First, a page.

For the love of children, Cinderella comes on stage
Of the three daughters of the late Mrs. Elsie Nelly Michael Ibru, Ms Obukome Ibru, is one you hardly get talking. But at the weekend, the ever-smiling lady opened up on a project so dear to her heart: Children. On May 27, her organisation will be staging an adaptation of Cinderella to celebrate the Children’s Day. She spoke to GREGORY AUSTIN NWAKUNOR, DANIEL ANAZIA and MARGARET MWANTOK
Real gratitude sounds close to pledge. And that’s what Obukome Ibru is doing to the stage and screen. She has hovered around the two jealous sisters — stage and screen— that you wonder how she has creatively prevented a battle of the mind.
“I’m representing a non governmental organisation, (NGO), Heaven Aid Foundation. I’m kind of the face of the organisation,” she smiles. “The concept of the foundation is to develop young children in the arts.”
Obukome adds, “ultimately, the foundation will have an academy for children between three and 17 years, to train them in dancing, singing, playing musical instruments; whatever they love to do, as long as it is in the arts.”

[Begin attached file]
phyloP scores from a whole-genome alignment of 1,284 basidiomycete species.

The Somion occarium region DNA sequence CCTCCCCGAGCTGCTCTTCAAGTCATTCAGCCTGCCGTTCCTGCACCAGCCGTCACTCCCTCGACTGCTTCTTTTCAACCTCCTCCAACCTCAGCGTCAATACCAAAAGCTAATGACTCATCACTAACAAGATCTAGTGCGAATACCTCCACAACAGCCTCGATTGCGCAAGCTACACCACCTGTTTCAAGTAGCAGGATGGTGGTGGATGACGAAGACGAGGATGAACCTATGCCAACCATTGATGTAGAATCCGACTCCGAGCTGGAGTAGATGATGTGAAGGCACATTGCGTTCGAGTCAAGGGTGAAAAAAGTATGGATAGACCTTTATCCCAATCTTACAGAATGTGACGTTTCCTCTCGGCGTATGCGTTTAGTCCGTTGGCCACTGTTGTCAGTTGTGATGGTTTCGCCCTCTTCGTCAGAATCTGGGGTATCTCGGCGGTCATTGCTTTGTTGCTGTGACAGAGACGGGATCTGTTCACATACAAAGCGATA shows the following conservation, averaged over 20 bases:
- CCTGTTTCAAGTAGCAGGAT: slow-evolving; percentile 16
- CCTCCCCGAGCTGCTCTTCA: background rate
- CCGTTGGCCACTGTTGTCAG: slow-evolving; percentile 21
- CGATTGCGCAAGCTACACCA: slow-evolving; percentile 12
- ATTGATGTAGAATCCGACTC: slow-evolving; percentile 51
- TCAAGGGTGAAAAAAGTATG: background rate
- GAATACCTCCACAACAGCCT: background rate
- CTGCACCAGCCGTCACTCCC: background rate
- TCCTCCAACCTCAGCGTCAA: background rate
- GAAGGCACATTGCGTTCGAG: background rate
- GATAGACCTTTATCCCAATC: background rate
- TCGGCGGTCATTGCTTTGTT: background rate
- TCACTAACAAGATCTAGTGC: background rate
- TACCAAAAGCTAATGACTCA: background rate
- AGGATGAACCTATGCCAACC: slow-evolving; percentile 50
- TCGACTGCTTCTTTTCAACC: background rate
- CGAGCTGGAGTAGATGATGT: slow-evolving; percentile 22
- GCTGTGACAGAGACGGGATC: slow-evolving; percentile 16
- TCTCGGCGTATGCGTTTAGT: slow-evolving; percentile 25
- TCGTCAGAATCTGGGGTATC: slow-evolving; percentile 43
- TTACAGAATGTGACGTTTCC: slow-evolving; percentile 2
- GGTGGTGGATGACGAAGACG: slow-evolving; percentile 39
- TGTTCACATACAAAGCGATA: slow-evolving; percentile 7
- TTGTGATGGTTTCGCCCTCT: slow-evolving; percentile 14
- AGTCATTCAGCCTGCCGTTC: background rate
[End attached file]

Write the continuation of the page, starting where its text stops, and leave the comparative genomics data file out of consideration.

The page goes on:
According to the lady, “the academy will offer free training to select kids based on their talents. That is the ultimate for the foundation.”
Though the foundation has been in existence for five years, it has only started doing projects that will attract both media and corporate attention. These projects are aimed at raising both awareness and funds to build the academy.
“We can’t just sit and wait for the money to come to us, so, we have decided to put up shows that will raise awareness, entertain kids, and at the same time, train them,” Obukome says. “Our latest project is Cinderella.”
It is a musical play, with members of cast being children, who are under the age of 18.
“It is a stage adaptation of the original fairy tale, Cinderella. We decided to do a stage production, which is a musical style production, where the children sing and dance based on the story. We have adapted it to make it a little more interesting and local,” she reveals.